BC Comix … Dominion …

Here’s some exciting news for those of you in my neck of the woods — there’s a comic shop / game store in Fenton!  For the first time since leaving Columbus I have a local game store!  Actually they opened for business on the first of May, I am told, but I first stumbled into the place on Friday.

My wife and were passing by after getting some groceries at VGs when she suggested a drive-by game purchase.  The owners were extremely friendly and helpful; actually the store had been closed for over an hour when I showed up, but he graciously let me in.

On the recommendation of the proprietors, Bob and Chris, I picked up “The Red Dragon Inn”, a game where archetypal RPG characters are drinking and gambling at the local inn.  Run out of gold, and they’ll throw you out.  Drink too much or get too hurt and you’ll pass out.  Last one conscious with gold wins.  Haven’t played it yet, hope to soon, will post a review when I do.  Looks cutthroat and fun without being too complicated.

Heaven knows it’s hard to get a new business going under the best of times, and this isn’t the best of times, so anyone in the Fenton area, head over to BC Comix on Silver Lake Parkway and  buy yourself a comic book or a new game, depending on your lifestyle.  Don’t forget that buying a board game and sitting down with your family or a group of friends — even if you only play it once and then throw it away — is a better value for time and money than going to a movie theater and buying popcorn, candy, and soda.

I returned to the shop on my way home from work yesterday night to place a special order.  It so happens that Monday night is board game night (so stop by one night, wouldja?).

We played a game called “Dominion”, which I had never played before.


  • Very easy to learn.
  • Enjoyable deck-building experience.  There is a (large) common supply of cards, and each turn you have the opportunity to buy cards to add to your personal deck.  As your deck improves, you’ll have more options, and more money to buy powerful actions or victory points.
  • Good tradeoffs. You win the game by having the most victory points, but buying victory points early means there are more cards in your deck that don’t help you.  Deciding how to divide your energy between investing in points and investing in the future potential to get MORE points is subtle.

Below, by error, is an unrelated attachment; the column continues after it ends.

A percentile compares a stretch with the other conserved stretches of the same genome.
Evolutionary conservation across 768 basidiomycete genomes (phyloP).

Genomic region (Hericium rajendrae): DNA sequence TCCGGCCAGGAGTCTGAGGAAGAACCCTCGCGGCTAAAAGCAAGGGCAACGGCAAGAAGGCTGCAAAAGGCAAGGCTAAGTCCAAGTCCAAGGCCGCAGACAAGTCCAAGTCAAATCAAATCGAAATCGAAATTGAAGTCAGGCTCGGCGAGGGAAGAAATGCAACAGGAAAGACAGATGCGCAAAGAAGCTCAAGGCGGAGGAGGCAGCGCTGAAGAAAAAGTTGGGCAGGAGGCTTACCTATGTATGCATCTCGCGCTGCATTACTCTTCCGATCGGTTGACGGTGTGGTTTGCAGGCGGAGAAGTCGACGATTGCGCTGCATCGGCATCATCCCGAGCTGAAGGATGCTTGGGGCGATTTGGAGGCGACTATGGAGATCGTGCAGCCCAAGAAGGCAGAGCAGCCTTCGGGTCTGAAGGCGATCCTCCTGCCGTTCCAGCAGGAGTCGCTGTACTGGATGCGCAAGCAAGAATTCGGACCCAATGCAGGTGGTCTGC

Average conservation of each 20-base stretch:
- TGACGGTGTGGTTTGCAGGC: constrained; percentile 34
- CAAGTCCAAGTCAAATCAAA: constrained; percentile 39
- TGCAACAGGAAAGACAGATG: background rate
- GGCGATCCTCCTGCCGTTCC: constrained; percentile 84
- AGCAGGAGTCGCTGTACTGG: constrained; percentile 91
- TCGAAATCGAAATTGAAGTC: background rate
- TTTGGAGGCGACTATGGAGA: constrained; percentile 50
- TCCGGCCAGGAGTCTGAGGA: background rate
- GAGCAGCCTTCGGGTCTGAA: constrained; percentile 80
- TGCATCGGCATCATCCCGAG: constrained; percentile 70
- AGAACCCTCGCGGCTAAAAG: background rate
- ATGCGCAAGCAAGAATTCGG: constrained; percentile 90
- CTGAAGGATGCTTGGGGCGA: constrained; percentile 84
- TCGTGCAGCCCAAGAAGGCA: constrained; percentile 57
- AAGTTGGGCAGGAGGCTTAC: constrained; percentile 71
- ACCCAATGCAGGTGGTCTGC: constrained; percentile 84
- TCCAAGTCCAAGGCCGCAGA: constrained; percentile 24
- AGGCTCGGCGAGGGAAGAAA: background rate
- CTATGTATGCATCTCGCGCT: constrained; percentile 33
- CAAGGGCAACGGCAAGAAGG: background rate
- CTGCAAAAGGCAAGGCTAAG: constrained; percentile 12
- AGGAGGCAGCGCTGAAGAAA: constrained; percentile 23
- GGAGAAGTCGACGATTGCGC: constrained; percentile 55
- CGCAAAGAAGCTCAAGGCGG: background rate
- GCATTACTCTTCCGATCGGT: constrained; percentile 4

• Interesting card interactions.
  • Replayability. The game has dozens of types of cards. Each time you play, you choose 10 to use.  The instructions recommend some interesting sets of 10, or the decision can be made randomly, or in any other way. I particularly like the idea of a series of game instances, where each time a player swaps out one card type for another. That way successive games would be different, but in an evolving sort of way.


  • I’d have liked to see more player interaction. In the instance I played, the three players pursued their goals more or less independently.  There was some strategy near the very end about when the game ends (the game uses an unusual ending mechanism — there are somethingteen piles of cards, and the game ends when three empty).
    Bear in mind that I only played one instance, and for all I know another choice of cardsets would have given this experience.
  • At $47 it seems a little pricey to me.  To be sure, the cards are well-designed, and the box, with separate slots for the various types of cards, is how more games should be packaged. But that seems high for a game that is made entirely of cards, even if it is a lot of cards.

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